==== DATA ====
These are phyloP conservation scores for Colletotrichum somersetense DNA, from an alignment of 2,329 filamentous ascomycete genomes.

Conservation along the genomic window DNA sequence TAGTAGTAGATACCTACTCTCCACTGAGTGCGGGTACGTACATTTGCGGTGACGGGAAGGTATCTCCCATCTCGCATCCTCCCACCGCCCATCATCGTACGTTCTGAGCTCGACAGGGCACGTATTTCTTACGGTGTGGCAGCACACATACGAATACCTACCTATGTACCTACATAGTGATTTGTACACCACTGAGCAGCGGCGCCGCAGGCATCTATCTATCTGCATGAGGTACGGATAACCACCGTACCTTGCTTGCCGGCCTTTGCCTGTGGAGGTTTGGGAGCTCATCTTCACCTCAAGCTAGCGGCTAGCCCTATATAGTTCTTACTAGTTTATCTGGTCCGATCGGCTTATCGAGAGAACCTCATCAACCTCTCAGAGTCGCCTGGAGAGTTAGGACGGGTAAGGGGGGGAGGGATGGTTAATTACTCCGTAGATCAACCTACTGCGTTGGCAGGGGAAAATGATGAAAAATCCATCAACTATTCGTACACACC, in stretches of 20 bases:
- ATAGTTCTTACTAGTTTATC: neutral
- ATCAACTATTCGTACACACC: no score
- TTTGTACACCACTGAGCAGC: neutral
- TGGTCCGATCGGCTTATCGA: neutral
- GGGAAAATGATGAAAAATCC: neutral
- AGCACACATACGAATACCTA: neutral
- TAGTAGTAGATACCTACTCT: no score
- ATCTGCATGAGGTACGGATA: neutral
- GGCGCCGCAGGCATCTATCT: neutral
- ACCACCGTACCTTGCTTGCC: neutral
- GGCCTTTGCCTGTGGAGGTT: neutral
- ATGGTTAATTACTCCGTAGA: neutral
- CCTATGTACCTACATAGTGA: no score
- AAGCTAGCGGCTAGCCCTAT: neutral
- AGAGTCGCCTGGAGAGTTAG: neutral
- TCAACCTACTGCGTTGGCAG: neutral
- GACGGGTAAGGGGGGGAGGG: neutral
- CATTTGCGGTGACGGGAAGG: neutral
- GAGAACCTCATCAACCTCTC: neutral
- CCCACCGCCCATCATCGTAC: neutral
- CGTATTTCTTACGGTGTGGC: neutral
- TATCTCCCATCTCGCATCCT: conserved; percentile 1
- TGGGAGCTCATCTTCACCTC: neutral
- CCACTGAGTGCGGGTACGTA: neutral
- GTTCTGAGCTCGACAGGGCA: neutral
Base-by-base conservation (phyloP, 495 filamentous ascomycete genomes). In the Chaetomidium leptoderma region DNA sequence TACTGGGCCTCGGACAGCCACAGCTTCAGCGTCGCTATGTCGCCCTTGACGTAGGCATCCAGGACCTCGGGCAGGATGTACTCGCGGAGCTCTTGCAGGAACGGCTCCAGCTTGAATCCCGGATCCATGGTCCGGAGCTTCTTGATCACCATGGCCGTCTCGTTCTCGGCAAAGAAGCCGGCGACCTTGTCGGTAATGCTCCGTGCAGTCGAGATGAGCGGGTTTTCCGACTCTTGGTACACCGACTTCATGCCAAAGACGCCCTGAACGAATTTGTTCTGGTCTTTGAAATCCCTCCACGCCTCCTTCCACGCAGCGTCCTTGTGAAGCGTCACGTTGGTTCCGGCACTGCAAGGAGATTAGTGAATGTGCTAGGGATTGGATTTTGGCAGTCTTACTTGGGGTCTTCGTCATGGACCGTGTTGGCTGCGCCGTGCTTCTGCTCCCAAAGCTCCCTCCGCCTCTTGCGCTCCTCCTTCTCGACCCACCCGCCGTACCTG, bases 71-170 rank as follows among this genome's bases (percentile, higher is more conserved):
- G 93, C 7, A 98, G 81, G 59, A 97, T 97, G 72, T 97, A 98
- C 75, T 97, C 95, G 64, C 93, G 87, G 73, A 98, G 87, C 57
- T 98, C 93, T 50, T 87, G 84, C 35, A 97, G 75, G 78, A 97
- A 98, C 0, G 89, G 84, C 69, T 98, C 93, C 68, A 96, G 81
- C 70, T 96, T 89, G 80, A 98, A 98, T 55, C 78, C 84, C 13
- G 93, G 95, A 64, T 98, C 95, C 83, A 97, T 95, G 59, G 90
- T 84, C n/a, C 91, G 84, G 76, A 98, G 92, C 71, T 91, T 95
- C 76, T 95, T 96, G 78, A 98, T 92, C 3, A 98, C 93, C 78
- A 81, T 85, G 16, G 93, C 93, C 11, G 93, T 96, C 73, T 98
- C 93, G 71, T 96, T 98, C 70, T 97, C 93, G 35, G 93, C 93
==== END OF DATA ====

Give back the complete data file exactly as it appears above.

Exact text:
These are phyloP conservation scores for Colletotrichum somersetense DNA, from an alignment of 2,329 filamentous ascomycete genomes.

Conservation along the genomic window DNA sequence TAGTAGTAGATACCTACTCTCCACTGAGTGCGGGTACGTACATTTGCGGTGACGGGAAGGTATCTCCCATCTCGCATCCTCCCACCGCCCATCATCGTACGTTCTGAGCTCGACAGGGCACGTATTTCTTACGGTGTGGCAGCACACATACGAATACCTACCTATGTACCTACATAGTGATTTGTACACCACTGAGCAGCGGCGCCGCAGGCATCTATCTATCTGCATGAGGTACGGATAACCACCGTACCTTGCTTGCCGGCCTTTGCCTGTGGAGGTTTGGGAGCTCATCTTCACCTCAAGCTAGCGGCTAGCCCTATATAGTTCTTACTAGTTTATCTGGTCCGATCGGCTTATCGAGAGAACCTCATCAACCTCTCAGAGTCGCCTGGAGAGTTAGGACGGGTAAGGGGGGGAGGGATGGTTAATTACTCCGTAGATCAACCTACTGCGTTGGCAGGGGAAAATGATGAAAAATCCATCAACTATTCGTACACACC, in stretches of 20 bases:
- ATAGTTCTTACTAGTTTATC: neutral
- ATCAACTATTCGTACACACC: no score
- TTTGTACACCACTGAGCAGC: neutral
- TGGTCCGATCGGCTTATCGA: neutral
- GGGAAAATGATGAAAAATCC: neutral
- AGCACACATACGAATACCTA: neutral
- TAGTAGTAGATACCTACTCT: no score
- ATCTGCATGAGGTACGGATA: neutral
- GGCGCCGCAGGCATCTATCT: neutral
- ACCACCGTACCTTGCTTGCC: neutral
- GGCCTTTGCCTGTGGAGGTT: neutral
- ATGGTTAATTACTCCGTAGA: neutral
- CCTATGTACCTACATAGTGA: no score
- AAGCTAGCGGCTAGCCCTAT: neutral
- AGAGTCGCCTGGAGAGTTAG: neutral
- TCAACCTACTGCGTTGGCAG: neutral
- GACGGGTAAGGGGGGGAGGG: neutral
- CATTTGCGGTGACGGGAAGG: neutral
- GAGAACCTCATCAACCTCTC: neutral
- CCCACCGCCCATCATCGTAC: neutral
- CGTATTTCTTACGGTGTGGC: neutral
- TATCTCCCATCTCGCATCCT: conserved; percentile 1
- TGGGAGCTCATCTTCACCTC: neutral
- CCACTGAGTGCGGGTACGTA: neutral
- GTTCTGAGCTCGACAGGGCA: neutral
Base-by-base conservation (phyloP, 495 filamentous ascomycete genomes). In the Chaetomidium leptoderma region DNA sequence TACTGGGCCTCGGACAGCCACAGCTTCAGCGTCGCTATGTCGCCCTTGACGTAGGCATCCAGGACCTCGGGCAGGATGTACTCGCGGAGCTCTTGCAGGAACGGCTCCAGCTTGAATCCCGGATCCATGGTCCGGAGCTTCTTGATCACCATGGCCGTCTCGTTCTCGGCAAAGAAGCCGGCGACCTTGTCGGTAATGCTCCGTGCAGTCGAGATGAGCGGGTTTTCCGACTCTTGGTACACCGACTTCATGCCAAAGACGCCCTGAACGAATTTGTTCTGGTCTTTGAAATCCCTCCACGCCTCCTTCCACGCAGCGTCCTTGTGAAGCGTCACGTTGGTTCCGGCACTGCAAGGAGATTAGTGAATGTGCTAGGGATTGGATTTTGGCAGTCTTACTTGGGGTCTTCGTCATGGACCGTGTTGGCTGCGCCGTGCTTCTGCTCCCAAAGCTCCCTCCGCCTCTTGCGCTCCTCCTTCTCGACCCACCCGCCGTACCTG, bases 71-170 rank as follows among this genome's bases (percentile, higher is more conserved):
- G 93, C 7, A 98, G 81, G 59, A 97, T 97, G 72, T 97, A 98
- C 75, T 97, C 95, G 64, C 93, G 87, G 73, A 98, G 87, C 57
- T 98, C 93, T 50, T 87, G 84, C 35, A 97, G 75, G 78, A 97
- A 98, C 0, G 89, G 84, C 69, T 98, C 93, C 68, A 96, G 81
- C 70, T 96, T 89, G 80, A 98, A 98, T 55, C 78, C 84, C 13
- G 93, G 95, A 64, T 98, C 95, C 83, A 97, T 95, G 59, G 90
- T 84, C n/a, C 91, G 84, G 76, A 98, G 92, C 71, T 91, T 95
- C 76, T 95, T 96, G 78, A 98, T 92, C 3, A 98, C 93, C 78
- A 81, T 85, G 16, G 93, C 93, C 11, G 93, T 96, C 73, T 98
- C 93, G 71, T 96, T 98, C 70, T 97, C 93, G 35, G 93, C 93